Taking the leap – reflections from a mature student

There are challenges and opportunities for all students, but what are some of the difficulties and potential gains faced by mature students?

Michael Marshall started studying after a 30 year career and raising a family.  He has recently completed an MSc in Theoretical Physics and is currently undertaking a PhD in Theoretical Physics.

Why did you chose to study the MSc in Theoretical Physics?
I completed my undergraduate degree while working full time. Towards the end of my degree I realised that to embark on a new career in physics I would need a PhD, and the obvious first step was to undertake an MSc. My undergraduate tutors recommended the University of Edinburgh’s Higgs Centre as one of the best places to study theoretical physics.

Tell us about your experience studying the MSc
The course took my knowledge of particle physics theory from introductory quantum mechanics to a working knowledge of field theory and the standard model. The satisfaction in having completed the masters is commensurate with the challenges presented by the course work and the sheer difficulty of covering such a large volume of material in such a short space of time.

My research project was computational in nature and complemented my newly acquired theoretical skills. I wrote 7500 lines of code, constructing Monte Carlo models of higher twist using deep inelastic scattering data. This was the perfect introduction to the practical business of research, teaching me about popular scientific libraries such as CERN ROOT, LHAPDF and APFEL, as well as the dark art of statistics and experimental covariance matrices.

Spending the summer carrying out topical research was the highlight of the degree. Working closely with such an experienced supervisor, who is a prominent member of a large collaboration at CERN, was inspiring and challenging. I was very grateful for his time, insights and valuable discussions. Being part of a large, dynamic theoretical physics department also meant that I had the practical support and encouragement of my supervisor’s endlessly patient PhD students.

Did you face any unexpected challenges, and what advice would you give to mature students who are considering embarking on a degree?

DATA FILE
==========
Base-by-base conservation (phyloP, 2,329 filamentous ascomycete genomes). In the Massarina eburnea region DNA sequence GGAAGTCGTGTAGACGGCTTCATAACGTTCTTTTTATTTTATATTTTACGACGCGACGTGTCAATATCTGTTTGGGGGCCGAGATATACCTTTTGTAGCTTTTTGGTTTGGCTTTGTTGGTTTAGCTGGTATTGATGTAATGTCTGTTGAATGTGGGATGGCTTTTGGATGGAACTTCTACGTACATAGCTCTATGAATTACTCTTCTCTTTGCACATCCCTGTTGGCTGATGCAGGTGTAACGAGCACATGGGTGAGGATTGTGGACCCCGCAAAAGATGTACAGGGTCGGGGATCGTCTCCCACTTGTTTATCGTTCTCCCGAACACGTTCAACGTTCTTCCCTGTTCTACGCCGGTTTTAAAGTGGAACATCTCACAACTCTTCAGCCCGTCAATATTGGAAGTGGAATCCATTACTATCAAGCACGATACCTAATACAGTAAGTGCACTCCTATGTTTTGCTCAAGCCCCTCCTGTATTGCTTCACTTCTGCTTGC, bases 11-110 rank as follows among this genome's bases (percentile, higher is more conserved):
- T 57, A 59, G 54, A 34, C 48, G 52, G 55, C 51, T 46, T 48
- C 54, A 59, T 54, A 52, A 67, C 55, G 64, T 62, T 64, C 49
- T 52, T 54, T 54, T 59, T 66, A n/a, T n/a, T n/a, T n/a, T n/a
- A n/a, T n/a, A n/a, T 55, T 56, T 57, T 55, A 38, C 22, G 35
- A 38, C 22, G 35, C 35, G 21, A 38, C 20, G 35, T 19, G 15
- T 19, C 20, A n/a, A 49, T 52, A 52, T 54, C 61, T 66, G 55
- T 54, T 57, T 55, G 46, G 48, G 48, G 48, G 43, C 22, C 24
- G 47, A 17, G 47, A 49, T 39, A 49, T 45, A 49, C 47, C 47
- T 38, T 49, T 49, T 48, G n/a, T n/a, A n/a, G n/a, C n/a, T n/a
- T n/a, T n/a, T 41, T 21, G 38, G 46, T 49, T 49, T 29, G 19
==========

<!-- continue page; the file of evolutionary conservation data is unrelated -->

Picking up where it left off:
I would offer a couple of points of advice – you are going to need a holiday before your course starts, so do take one! You’ll have to cancel your social life for the duration of the degree (except perhaps for a couple of weeks off at Christmas) and you’ll be relying on your partner, so be especially nice to them.

Unless you are much better prepared than I was (and I thought I was well-prepared), I’d put aside a good four weeks for study before the course starts to make sure you are up to speed. Take a look at the course and subject outlines [check out the Degree Programme Tables http://www.drps.ed.ac.uk for these] and reach out to the course organiser for suggestions.

Very quickly after starting, I had the experience of struggling academically for the first time. My peers’ response was to get together and tackle study and tutorials as a group. However, I felt the age difference very keenly and foolishly expected that, because my class-mates were a good decade younger than my offspring, I should somehow be a better theoretical physicist than they were. So I ploughed on and studied largely alone. My advice is therefore to make sure you study with your classmates (this may very well be second nature to most). You’re going to need the collective wisdom of the group in order to understand the material. Few students will be fully prepared, so the mathematical techniques you’ll share will be invaluable. Most importantly, by discussing the material and the tutorial problems, you will absorb the material far more deeply than is possible on your own.